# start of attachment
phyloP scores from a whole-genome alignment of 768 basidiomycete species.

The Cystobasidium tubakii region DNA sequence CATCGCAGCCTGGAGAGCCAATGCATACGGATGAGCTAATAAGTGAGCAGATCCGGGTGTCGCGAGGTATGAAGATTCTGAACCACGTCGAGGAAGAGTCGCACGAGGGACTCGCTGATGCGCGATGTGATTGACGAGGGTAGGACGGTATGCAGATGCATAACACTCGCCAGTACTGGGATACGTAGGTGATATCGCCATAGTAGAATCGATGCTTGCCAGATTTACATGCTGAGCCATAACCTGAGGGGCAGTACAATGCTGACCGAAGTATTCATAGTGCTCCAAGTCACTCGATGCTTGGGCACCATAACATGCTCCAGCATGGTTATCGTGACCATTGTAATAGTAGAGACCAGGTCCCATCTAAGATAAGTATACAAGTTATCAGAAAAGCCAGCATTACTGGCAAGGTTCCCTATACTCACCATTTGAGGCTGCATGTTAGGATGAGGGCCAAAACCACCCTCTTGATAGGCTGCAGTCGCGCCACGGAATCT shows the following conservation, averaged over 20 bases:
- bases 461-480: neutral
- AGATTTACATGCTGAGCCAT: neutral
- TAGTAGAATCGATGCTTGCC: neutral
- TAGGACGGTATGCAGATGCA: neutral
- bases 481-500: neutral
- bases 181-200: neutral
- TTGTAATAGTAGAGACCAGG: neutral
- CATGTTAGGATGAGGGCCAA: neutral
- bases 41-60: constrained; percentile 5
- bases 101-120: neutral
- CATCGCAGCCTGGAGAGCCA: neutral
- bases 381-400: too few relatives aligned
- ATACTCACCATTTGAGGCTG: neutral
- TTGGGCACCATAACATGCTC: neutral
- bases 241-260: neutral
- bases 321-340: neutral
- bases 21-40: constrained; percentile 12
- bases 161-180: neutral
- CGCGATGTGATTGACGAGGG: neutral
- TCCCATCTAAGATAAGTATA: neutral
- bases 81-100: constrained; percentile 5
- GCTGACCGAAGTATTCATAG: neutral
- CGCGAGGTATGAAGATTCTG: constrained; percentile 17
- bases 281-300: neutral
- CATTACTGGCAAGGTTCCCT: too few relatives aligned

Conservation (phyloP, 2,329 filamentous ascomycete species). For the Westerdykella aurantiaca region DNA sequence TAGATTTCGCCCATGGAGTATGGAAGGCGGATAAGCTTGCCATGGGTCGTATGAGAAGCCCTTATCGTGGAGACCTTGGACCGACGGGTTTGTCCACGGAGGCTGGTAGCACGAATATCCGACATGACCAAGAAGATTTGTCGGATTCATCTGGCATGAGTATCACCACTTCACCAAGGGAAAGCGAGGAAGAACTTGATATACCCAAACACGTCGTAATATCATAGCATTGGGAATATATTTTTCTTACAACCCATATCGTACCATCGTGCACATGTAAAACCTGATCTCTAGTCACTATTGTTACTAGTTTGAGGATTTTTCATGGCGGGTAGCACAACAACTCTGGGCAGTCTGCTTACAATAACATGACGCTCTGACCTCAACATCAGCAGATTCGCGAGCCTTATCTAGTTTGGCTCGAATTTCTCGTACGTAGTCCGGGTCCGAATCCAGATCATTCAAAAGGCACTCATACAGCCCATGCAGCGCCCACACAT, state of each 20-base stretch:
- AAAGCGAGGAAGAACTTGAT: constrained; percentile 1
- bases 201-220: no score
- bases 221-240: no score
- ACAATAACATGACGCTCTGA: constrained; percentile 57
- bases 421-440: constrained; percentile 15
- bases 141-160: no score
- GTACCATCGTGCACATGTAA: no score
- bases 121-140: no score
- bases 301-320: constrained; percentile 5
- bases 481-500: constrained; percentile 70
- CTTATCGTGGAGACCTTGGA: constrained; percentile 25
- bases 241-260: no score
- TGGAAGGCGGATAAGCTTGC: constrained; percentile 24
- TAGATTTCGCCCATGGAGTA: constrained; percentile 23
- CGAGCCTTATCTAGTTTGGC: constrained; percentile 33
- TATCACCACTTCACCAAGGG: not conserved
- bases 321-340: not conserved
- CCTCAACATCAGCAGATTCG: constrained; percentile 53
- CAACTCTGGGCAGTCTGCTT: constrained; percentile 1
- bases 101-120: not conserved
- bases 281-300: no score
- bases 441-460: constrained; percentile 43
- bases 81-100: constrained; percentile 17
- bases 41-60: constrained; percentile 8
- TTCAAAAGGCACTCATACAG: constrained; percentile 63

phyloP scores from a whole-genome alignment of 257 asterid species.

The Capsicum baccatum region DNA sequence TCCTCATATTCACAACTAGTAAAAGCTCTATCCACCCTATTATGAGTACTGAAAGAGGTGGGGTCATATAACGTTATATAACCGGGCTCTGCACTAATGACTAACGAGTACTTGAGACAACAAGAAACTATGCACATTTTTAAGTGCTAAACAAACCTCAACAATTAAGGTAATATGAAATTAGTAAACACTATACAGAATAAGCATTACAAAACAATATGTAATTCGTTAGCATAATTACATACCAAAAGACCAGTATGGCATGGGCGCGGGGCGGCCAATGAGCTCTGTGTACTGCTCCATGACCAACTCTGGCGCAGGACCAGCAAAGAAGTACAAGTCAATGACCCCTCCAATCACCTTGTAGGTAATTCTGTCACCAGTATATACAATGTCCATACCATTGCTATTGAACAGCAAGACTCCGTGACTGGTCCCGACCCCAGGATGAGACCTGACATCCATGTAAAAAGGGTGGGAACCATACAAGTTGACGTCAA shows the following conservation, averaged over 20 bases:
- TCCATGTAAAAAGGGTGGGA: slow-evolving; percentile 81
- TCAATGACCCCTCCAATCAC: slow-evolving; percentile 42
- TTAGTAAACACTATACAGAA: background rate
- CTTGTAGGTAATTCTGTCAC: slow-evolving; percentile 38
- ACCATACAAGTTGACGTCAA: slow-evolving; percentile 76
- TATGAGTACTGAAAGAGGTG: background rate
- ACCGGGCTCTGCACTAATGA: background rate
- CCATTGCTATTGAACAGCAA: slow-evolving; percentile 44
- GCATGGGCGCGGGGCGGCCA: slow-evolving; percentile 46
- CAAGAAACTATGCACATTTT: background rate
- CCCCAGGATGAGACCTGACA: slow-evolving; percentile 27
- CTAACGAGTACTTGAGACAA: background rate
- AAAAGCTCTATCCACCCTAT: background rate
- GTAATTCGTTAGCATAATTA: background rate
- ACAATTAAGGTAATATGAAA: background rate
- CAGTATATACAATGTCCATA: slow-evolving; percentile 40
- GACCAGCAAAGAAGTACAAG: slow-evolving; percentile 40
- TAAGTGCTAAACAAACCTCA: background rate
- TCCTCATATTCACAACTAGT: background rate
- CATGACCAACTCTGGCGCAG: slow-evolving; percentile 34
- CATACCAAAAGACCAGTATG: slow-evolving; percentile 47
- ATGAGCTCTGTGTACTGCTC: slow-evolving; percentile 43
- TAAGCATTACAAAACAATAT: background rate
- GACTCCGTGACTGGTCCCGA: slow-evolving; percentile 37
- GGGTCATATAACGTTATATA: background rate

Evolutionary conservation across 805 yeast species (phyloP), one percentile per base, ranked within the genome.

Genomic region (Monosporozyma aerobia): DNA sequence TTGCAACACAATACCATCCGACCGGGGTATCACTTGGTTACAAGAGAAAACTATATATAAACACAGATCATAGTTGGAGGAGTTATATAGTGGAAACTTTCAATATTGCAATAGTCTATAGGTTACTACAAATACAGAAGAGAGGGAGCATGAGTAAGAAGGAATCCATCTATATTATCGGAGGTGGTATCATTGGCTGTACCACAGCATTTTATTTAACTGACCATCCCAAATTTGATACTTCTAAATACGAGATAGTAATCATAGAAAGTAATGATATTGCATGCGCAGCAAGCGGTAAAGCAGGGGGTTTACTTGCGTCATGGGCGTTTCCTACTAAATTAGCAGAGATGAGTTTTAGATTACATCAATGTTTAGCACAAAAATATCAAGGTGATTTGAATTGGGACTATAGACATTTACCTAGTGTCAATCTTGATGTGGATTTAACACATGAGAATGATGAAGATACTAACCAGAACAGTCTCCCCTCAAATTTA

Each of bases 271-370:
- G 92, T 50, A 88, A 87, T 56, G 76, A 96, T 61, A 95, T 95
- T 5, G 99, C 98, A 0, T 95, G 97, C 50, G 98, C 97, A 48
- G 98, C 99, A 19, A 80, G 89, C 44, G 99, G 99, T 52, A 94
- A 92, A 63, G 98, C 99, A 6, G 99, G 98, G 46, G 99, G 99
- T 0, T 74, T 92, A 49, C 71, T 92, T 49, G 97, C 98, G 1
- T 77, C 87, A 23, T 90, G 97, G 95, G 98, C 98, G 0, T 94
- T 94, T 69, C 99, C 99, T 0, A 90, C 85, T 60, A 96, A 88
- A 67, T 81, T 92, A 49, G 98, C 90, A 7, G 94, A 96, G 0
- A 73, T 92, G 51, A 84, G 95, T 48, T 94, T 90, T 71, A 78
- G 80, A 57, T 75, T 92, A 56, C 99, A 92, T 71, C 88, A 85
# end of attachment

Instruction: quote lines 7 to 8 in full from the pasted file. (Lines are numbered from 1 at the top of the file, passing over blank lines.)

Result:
- bases 481-500: neutral
- bases 181-200: neutral